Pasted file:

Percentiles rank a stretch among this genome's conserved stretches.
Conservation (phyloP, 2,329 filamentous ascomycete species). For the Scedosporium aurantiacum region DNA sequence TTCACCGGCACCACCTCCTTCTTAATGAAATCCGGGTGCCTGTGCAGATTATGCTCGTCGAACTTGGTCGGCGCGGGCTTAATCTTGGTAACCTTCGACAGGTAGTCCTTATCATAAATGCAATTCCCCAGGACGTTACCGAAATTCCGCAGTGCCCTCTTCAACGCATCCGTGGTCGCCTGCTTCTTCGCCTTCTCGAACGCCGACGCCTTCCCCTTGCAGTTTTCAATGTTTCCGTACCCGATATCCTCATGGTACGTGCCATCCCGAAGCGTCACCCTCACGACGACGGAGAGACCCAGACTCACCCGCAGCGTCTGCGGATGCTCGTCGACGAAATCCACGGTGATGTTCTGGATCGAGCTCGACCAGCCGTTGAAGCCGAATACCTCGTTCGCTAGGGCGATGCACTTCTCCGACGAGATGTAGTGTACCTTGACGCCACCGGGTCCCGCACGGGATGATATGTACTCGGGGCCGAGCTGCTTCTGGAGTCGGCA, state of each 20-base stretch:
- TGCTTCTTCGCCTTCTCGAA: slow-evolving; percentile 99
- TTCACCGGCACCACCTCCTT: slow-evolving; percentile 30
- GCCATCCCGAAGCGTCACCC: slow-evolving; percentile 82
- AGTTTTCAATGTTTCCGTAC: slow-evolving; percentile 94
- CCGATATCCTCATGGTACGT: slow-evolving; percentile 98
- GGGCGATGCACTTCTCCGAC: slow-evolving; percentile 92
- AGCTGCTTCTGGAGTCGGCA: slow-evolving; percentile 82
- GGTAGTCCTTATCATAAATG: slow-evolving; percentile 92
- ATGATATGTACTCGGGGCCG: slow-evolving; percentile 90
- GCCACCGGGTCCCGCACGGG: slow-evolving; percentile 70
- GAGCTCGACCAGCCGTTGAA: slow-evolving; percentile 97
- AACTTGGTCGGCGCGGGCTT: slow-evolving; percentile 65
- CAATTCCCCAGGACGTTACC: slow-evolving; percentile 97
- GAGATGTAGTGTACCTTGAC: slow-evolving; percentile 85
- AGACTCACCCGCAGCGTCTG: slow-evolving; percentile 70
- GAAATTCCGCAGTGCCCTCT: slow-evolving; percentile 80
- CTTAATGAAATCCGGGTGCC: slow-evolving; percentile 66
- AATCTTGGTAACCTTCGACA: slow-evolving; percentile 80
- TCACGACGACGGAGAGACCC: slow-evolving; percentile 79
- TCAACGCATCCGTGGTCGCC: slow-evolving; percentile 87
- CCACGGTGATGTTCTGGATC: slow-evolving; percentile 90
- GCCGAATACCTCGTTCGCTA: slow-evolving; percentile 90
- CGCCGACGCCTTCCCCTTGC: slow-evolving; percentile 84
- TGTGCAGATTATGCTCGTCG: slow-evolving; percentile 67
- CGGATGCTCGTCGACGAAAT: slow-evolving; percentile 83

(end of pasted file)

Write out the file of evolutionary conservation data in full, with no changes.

Percentiles rank a stretch among this genome's conserved stretches.
Conservation (phyloP, 2,329 filamentous ascomycete species). For the Scedosporium aurantiacum region DNA sequence TTCACCGGCACCACCTCCTTCTTAATGAAATCCGGGTGCCTGTGCAGATTATGCTCGTCGAACTTGGTCGGCGCGGGCTTAATCTTGGTAACCTTCGACAGGTAGTCCTTATCATAAATGCAATTCCCCAGGACGTTACCGAAATTCCGCAGTGCCCTCTTCAACGCATCCGTGGTCGCCTGCTTCTTCGCCTTCTCGAACGCCGACGCCTTCCCCTTGCAGTTTTCAATGTTTCCGTACCCGATATCCTCATGGTACGTGCCATCCCGAAGCGTCACCCTCACGACGACGGAGAGACCCAGACTCACCCGCAGCGTCTGCGGATGCTCGTCGACGAAATCCACGGTGATGTTCTGGATCGAGCTCGACCAGCCGTTGAAGCCGAATACCTCGTTCGCTAGGGCGATGCACTTCTCCGACGAGATGTAGTGTACCTTGACGCCACCGGGTCCCGCACGGGATGATATGTACTCGGGGCCGAGCTGCTTCTGGAGTCGGCA, state of each 20-base stretch:
- TGCTTCTTCGCCTTCTCGAA: slow-evolving; percentile 99
- TTCACCGGCACCACCTCCTT: slow-evolving; percentile 30
- GCCATCCCGAAGCGTCACCC: slow-evolving; percentile 82
- AGTTTTCAATGTTTCCGTAC: slow-evolving; percentile 94
- CCGATATCCTCATGGTACGT: slow-evolving; percentile 98
- GGGCGATGCACTTCTCCGAC: slow-evolving; percentile 92
- AGCTGCTTCTGGAGTCGGCA: slow-evolving; percentile 82
- GGTAGTCCTTATCATAAATG: slow-evolving; percentile 92
- ATGATATGTACTCGGGGCCG: slow-evolving; percentile 90
- GCCACCGGGTCCCGCACGGG: slow-evolving; percentile 70
- GAGCTCGACCAGCCGTTGAA: slow-evolving; percentile 97
- AACTTGGTCGGCGCGGGCTT: slow-evolving; percentile 65
- CAATTCCCCAGGACGTTACC: slow-evolving; percentile 97
- GAGATGTAGTGTACCTTGAC: slow-evolving; percentile 85
- AGACTCACCCGCAGCGTCTG: slow-evolving; percentile 70
- GAAATTCCGCAGTGCCCTCT: slow-evolving; percentile 80
- CTTAATGAAATCCGGGTGCC: slow-evolving; percentile 66
- AATCTTGGTAACCTTCGACA: slow-evolving; percentile 80
- TCACGACGACGGAGAGACCC: slow-evolving; percentile 79
- TCAACGCATCCGTGGTCGCC: slow-evolving; percentile 87
- CCACGGTGATGTTCTGGATC: slow-evolving; percentile 90
- GCCGAATACCTCGTTCGCTA: slow-evolving; percentile 90
- CGCCGACGCCTTCCCCTTGC: slow-evolving; percentile 84
- TGTGCAGATTATGCTCGTCG: slow-evolving; percentile 67
- CGGATGCTCGTCGACGAAAT: slow-evolving; percentile 83